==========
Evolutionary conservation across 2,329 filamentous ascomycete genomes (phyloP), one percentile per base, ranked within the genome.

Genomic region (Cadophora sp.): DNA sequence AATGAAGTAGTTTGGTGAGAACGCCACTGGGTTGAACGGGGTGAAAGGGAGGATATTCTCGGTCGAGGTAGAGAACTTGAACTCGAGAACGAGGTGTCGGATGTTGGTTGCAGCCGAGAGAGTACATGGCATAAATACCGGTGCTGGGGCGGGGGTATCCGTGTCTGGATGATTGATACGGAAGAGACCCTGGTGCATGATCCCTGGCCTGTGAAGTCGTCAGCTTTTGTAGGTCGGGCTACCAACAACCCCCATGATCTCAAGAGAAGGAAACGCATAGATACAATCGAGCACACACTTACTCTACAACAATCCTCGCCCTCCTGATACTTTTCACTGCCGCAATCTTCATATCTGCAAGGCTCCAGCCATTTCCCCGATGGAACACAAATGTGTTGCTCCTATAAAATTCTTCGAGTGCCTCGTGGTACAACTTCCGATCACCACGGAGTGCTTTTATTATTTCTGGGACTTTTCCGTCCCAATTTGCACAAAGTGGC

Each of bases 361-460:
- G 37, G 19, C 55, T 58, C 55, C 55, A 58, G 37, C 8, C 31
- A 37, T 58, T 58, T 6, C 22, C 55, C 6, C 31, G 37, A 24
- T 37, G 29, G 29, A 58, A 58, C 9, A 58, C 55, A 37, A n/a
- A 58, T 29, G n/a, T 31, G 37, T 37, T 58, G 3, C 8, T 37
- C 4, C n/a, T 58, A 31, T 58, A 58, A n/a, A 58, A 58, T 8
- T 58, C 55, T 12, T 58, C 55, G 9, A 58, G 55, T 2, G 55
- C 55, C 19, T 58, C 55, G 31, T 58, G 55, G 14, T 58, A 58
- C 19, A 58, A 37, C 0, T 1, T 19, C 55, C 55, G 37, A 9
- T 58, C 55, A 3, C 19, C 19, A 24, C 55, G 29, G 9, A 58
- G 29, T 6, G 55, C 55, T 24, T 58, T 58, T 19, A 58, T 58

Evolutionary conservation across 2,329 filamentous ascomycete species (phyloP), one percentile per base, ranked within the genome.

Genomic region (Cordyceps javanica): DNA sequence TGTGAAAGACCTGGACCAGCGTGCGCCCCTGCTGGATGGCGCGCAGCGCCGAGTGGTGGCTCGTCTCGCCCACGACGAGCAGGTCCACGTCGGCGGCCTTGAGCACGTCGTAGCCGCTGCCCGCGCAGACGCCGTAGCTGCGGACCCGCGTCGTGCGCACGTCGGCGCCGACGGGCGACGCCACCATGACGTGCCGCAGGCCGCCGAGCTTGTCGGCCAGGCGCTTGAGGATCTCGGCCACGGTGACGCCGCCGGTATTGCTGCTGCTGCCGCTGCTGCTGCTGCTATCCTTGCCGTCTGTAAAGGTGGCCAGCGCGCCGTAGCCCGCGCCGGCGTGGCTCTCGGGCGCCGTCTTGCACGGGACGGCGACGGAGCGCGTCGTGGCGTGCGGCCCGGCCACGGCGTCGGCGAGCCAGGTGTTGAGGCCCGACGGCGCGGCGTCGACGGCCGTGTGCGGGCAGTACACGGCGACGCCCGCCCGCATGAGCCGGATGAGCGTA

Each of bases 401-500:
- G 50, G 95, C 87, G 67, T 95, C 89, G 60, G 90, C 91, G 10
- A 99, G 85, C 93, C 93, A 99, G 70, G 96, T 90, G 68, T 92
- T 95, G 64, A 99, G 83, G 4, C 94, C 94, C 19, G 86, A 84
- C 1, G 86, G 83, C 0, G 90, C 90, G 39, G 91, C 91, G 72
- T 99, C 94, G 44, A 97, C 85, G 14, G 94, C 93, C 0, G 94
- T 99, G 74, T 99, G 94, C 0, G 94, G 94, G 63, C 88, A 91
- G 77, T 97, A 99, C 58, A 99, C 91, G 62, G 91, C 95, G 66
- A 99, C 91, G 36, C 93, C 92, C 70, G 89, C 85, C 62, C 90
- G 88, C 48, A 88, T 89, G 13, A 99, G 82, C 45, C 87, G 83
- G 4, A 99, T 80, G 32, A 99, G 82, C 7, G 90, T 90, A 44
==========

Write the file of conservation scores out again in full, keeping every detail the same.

Evolutionary conservation across 2,329 filamentous ascomycete genomes (phyloP), one percentile per base, ranked within the genome.

Genomic region (Cadophora sp.): DNA sequence AATGAAGTAGTTTGGTGAGAACGCCACTGGGTTGAACGGGGTGAAAGGGAGGATATTCTCGGTCGAGGTAGAGAACTTGAACTCGAGAACGAGGTGTCGGATGTTGGTTGCAGCCGAGAGAGTACATGGCATAAATACCGGTGCTGGGGCGGGGGTATCCGTGTCTGGATGATTGATACGGAAGAGACCCTGGTGCATGATCCCTGGCCTGTGAAGTCGTCAGCTTTTGTAGGTCGGGCTACCAACAACCCCCATGATCTCAAGAGAAGGAAACGCATAGATACAATCGAGCACACACTTACTCTACAACAATCCTCGCCCTCCTGATACTTTTCACTGCCGCAATCTTCATATCTGCAAGGCTCCAGCCATTTCCCCGATGGAACACAAATGTGTTGCTCCTATAAAATTCTTCGAGTGCCTCGTGGTACAACTTCCGATCACCACGGAGTGCTTTTATTATTTCTGGGACTTTTCCGTCCCAATTTGCACAAAGTGGC

Each of bases 361-460:
- G 37, G 19, C 55, T 58, C 55, C 55, A 58, G 37, C 8, C 31
- A 37, T 58, T 58, T 6, C 22, C 55, C 6, C 31, G 37, A 24
- T 37, G 29, G 29, A 58, A 58, C 9, A 58, C 55, A 37, A n/a
- A 58, T 29, G n/a, T 31, G 37, T 37, T 58, G 3, C 8, T 37
- C 4, C n/a, T 58, A 31, T 58, A 58, A n/a, A 58, A 58, T 8
- T 58, C 55, T 12, T 58, C 55, G 9, A 58, G 55, T 2, G 55
- C 55, C 19, T 58, C 55, G 31, T 58, G 55, G 14, T 58, A 58
- C 19, A 58, A 37, C 0, T 1, T 19, C 55, C 55, G 37, A 9
- T 58, C 55, A 3, C 19, C 19, A 24, C 55, G 29, G 9, A 58
- G 29, T 6, G 55, C 55, T 24, T 58, T 58, T 19, A 58, T 58

Evolutionary conservation across 2,329 filamentous ascomycete species (phyloP), one percentile per base, ranked within the genome.

Genomic region (Cordyceps javanica): DNA sequence TGTGAAAGACCTGGACCAGCGTGCGCCCCTGCTGGATGGCGCGCAGCGCCGAGTGGTGGCTCGTCTCGCCCACGACGAGCAGGTCCACGTCGGCGGCCTTGAGCACGTCGTAGCCGCTGCCCGCGCAGACGCCGTAGCTGCGGACCCGCGTCGTGCGCACGTCGGCGCCGACGGGCGACGCCACCATGACGTGCCGCAGGCCGCCGAGCTTGTCGGCCAGGCGCTTGAGGATCTCGGCCACGGTGACGCCGCCGGTATTGCTGCTGCTGCCGCTGCTGCTGCTGCTATCCTTGCCGTCTGTAAAGGTGGCCAGCGCGCCGTAGCCCGCGCCGGCGTGGCTCTCGGGCGCCGTCTTGCACGGGACGGCGACGGAGCGCGTCGTGGCGTGCGGCCCGGCCACGGCGTCGGCGAGCCAGGTGTTGAGGCCCGACGGCGCGGCGTCGACGGCCGTGTGCGGGCAGTACACGGCGACGCCCGCCCGCATGAGCCGGATGAGCGTA

Each of bases 401-500:
- G 50, G 95, C 87, G 67, T 95, C 89, G 60, G 90, C 91, G 10
- A 99, G 85, C 93, C 93, A 99, G 70, G 96, T 90, G 68, T 92
- T 95, G 64, A 99, G 83, G 4, C 94, C 94, C 19, G 86, A 84
- C 1, G 86, G 83, C 0, G 90, C 90, G 39, G 91, C 91, G 72
- T 99, C 94, G 44, A 97, C 85, G 14, G 94, C 93, C 0, G 94
- T 99, G 74, T 99, G 94, C 0, G 94, G 94, G 63, C 88, A 91
- G 77, T 97, A 99, C 58, A 99, C 91, G 62, G 91, C 95, G 66
- A 99, C 91, G 36, C 93, C 92, C 70, G 89, C 85, C 62, C 90
- G 88, C 48, A 88, T 89, G 13, A 99, G 82, C 45, C 87, G 83
- G 4, A 99, T 80, G 32, A 99, G 82, C 7, G 90, T 90, A 44